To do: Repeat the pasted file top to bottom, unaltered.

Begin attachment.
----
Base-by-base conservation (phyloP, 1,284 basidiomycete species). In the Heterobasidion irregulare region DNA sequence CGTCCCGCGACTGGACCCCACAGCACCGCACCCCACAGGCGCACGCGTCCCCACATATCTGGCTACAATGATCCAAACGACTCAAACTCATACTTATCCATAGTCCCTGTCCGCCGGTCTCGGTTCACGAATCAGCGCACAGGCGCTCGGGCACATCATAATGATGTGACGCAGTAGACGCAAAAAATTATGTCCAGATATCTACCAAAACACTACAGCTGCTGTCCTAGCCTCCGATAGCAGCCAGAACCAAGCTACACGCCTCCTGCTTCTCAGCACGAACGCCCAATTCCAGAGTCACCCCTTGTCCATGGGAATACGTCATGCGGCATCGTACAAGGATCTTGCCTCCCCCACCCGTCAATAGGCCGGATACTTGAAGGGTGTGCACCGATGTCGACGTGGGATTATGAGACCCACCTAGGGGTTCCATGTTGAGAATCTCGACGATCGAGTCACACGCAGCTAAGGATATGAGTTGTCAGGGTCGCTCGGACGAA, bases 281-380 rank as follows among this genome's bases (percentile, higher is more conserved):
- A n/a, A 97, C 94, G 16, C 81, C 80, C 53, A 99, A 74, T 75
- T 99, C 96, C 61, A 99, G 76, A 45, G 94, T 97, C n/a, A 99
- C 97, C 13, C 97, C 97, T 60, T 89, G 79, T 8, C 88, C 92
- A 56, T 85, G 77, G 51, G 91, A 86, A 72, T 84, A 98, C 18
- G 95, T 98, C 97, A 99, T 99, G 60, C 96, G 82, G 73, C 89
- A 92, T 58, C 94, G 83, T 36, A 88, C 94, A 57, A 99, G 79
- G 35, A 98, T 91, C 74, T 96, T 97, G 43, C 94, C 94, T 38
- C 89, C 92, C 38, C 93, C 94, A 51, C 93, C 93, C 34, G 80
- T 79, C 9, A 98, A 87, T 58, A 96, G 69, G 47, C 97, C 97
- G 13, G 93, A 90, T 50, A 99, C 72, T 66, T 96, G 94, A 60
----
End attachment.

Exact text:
Base-by-base conservation (phyloP, 1,284 basidiomycete species). In the Heterobasidion irregulare region DNA sequence CGTCCCGCGACTGGACCCCACAGCACCGCACCCCACAGGCGCACGCGTCCCCACATATCTGGCTACAATGATCCAAACGACTCAAACTCATACTTATCCATAGTCCCTGTCCGCCGGTCTCGGTTCACGAATCAGCGCACAGGCGCTCGGGCACATCATAATGATGTGACGCAGTAGACGCAAAAAATTATGTCCAGATATCTACCAAAACACTACAGCTGCTGTCCTAGCCTCCGATAGCAGCCAGAACCAAGCTACACGCCTCCTGCTTCTCAGCACGAACGCCCAATTCCAGAGTCACCCCTTGTCCATGGGAATACGTCATGCGGCATCGTACAAGGATCTTGCCTCCCCCACCCGTCAATAGGCCGGATACTTGAAGGGTGTGCACCGATGTCGACGTGGGATTATGAGACCCACCTAGGGGTTCCATGTTGAGAATCTCGACGATCGAGTCACACGCAGCTAAGGATATGAGTTGTCAGGGTCGCTCGGACGAA, bases 281-380 rank as follows among this genome's bases (percentile, higher is more conserved):
- A n/a, A 97, C 94, G 16, C 81, C 80, C 53, A 99, A 74, T 75
- T 99, C 96, C 61, A 99, G 76, A 45, G 94, T 97, C n/a, A 99
- C 97, C 13, C 97, C 97, T 60, T 89, G 79, T 8, C 88, C 92
- A 56, T 85, G 77, G 51, G 91, A 86, A 72, T 84, A 98, C 18
- G 95, T 98, C 97, A 99, T 99, G 60, C 96, G 82, G 73, C 89
- A 92, T 58, C 94, G 83, T 36, A 88, C 94, A 57, A 99, G 79
- G 35, A 98, T 91, C 74, T 96, T 97, G 43, C 94, C 94, T 38
- C 89, C 92, C 38, C 93, C 94, A 51, C 93, C 93, C 34, G 80
- T 79, C 9, A 98, A 87, T 58, A 96, G 69, G 47, C 97, C 97
- G 13, G 93, A 90, T 50, A 99, C 72, T 66, T 96, G 94, A 60